The hidden toll of electric cars, Part 1
As the demand for electric vehicles soars and more minerals are needed for production, manganese mine workers in South Africa are experiencing mysterious health problems.
While you may not have heard about manganese, it’s a key ingredient in making electric cars move. Minerals such as cobalt, lithium and manganese are used to manufacture electric and gas-powered vehicles. But electric cars typically require six times the mineral input of conventional vehicles.
The demand for manganese – and electric vehicles more broadly – is rising fast, while states such as California and New York move to ban the sale of gas-powered cars over the next decade. President Biden is also pushing for electric vehicles to make up at least half of new car sales by 2030. Despite the real benefits of going electric, the sourcing of raw materials in electric vehicles carries serious human, environmental and geopolitical costs that are often overlooked by consumers, manufacturers and policymakers.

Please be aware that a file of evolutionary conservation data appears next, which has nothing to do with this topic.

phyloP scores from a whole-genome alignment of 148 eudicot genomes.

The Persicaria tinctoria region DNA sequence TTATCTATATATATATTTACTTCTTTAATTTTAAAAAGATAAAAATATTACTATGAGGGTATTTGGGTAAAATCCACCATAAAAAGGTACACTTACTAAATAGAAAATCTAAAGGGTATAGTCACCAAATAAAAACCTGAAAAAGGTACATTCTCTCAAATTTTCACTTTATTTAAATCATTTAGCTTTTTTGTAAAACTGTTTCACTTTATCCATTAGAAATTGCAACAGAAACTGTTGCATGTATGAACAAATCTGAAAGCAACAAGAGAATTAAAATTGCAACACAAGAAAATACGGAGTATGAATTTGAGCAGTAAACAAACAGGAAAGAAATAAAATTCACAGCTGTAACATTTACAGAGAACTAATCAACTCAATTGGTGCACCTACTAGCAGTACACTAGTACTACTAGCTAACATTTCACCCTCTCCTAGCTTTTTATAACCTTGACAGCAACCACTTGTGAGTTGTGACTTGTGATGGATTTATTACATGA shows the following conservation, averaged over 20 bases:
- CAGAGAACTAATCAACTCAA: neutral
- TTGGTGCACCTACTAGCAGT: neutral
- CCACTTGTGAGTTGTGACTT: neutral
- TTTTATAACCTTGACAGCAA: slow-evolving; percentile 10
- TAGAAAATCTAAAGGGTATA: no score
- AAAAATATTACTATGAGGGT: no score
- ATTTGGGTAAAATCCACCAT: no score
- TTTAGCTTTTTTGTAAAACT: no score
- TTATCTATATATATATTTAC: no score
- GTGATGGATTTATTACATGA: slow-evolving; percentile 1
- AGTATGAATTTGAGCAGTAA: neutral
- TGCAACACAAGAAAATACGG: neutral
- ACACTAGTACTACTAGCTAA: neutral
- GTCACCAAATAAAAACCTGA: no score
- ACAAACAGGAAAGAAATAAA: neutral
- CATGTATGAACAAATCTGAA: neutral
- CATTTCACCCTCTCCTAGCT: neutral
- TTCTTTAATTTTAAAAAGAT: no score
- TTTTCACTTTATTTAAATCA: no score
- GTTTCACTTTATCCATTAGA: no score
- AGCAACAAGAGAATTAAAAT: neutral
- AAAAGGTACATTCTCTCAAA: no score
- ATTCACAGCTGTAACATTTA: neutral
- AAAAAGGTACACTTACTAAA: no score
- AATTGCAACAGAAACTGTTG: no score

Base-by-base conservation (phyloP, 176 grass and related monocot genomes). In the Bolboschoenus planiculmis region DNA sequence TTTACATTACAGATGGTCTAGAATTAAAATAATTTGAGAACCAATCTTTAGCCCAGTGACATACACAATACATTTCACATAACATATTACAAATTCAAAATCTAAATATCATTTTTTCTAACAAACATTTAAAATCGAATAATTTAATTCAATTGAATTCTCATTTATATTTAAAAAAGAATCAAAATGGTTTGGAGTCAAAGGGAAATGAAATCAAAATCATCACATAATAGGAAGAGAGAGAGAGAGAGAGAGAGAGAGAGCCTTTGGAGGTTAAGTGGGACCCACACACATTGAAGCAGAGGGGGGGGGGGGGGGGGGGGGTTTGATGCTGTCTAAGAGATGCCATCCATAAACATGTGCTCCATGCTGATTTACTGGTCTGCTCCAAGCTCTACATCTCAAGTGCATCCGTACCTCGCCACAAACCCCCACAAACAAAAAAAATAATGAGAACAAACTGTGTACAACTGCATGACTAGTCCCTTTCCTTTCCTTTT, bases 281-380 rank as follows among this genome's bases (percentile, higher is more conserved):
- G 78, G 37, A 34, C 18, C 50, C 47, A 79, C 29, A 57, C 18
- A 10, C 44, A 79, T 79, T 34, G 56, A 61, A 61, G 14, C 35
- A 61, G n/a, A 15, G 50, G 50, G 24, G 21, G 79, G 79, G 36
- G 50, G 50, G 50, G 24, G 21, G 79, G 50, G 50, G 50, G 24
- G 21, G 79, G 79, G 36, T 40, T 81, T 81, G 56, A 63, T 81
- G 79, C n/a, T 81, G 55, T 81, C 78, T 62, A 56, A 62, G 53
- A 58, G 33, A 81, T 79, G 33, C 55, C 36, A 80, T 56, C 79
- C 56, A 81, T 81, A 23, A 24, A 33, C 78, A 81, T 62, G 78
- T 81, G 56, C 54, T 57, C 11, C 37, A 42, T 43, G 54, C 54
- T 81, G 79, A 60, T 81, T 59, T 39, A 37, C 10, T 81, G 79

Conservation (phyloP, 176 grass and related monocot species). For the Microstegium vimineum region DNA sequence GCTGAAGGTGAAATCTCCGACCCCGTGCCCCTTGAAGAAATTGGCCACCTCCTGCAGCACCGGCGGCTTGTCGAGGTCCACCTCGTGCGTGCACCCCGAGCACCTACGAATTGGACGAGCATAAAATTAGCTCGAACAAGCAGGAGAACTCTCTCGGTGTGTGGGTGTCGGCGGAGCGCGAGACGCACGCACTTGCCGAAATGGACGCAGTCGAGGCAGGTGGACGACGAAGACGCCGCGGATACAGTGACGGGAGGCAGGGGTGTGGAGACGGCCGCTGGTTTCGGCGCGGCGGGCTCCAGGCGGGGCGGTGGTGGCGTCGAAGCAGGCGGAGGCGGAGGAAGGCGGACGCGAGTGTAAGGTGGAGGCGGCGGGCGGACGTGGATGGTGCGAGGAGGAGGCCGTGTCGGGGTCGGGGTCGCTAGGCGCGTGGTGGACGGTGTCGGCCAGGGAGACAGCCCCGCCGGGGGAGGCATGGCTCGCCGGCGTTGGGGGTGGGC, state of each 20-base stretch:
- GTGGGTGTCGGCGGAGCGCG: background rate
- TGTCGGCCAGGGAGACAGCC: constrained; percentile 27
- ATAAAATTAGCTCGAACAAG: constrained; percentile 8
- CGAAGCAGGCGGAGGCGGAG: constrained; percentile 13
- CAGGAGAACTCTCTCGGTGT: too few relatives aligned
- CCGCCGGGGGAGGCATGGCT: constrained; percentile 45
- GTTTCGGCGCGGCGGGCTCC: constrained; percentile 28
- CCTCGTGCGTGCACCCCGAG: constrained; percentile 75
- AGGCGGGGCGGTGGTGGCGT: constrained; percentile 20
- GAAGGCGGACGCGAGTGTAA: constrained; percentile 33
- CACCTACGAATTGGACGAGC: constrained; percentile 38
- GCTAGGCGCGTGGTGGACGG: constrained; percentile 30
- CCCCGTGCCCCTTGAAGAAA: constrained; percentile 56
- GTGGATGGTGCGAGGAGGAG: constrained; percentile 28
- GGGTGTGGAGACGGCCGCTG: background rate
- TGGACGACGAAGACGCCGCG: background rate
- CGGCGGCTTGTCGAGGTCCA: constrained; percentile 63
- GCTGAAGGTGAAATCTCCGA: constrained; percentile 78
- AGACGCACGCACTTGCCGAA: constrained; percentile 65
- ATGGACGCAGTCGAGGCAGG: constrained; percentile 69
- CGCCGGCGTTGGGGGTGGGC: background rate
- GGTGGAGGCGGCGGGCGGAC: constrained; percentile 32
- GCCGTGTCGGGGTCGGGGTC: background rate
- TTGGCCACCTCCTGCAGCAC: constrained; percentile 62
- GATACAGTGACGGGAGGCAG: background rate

Today on “Post Reports,” West Africa bureau chief Rachel Chason travels to South Africa to visit with manganese mine workers, many of whom experienced health problems over the years. Troubling symptoms that some workers discovered are probably linked to manganese poisoning.
More from The Post’s bigger series, “Clean Cars, Hidden Toll”:
- In the scramble for EV metals, Afghanistan is of interest to the Taliban and Chinese prospectors
- To meet EV demand, industry turns to technology long deemed hazardous.
- Despite reforms, mining for EV metals in Congo exacts steep cost for workers.
- On the frontier of new “gold rush,” quest for coveted EV metals yields misery.
- Minerals are crucial for electric cars and wind turbines. Some worry whether we have enough.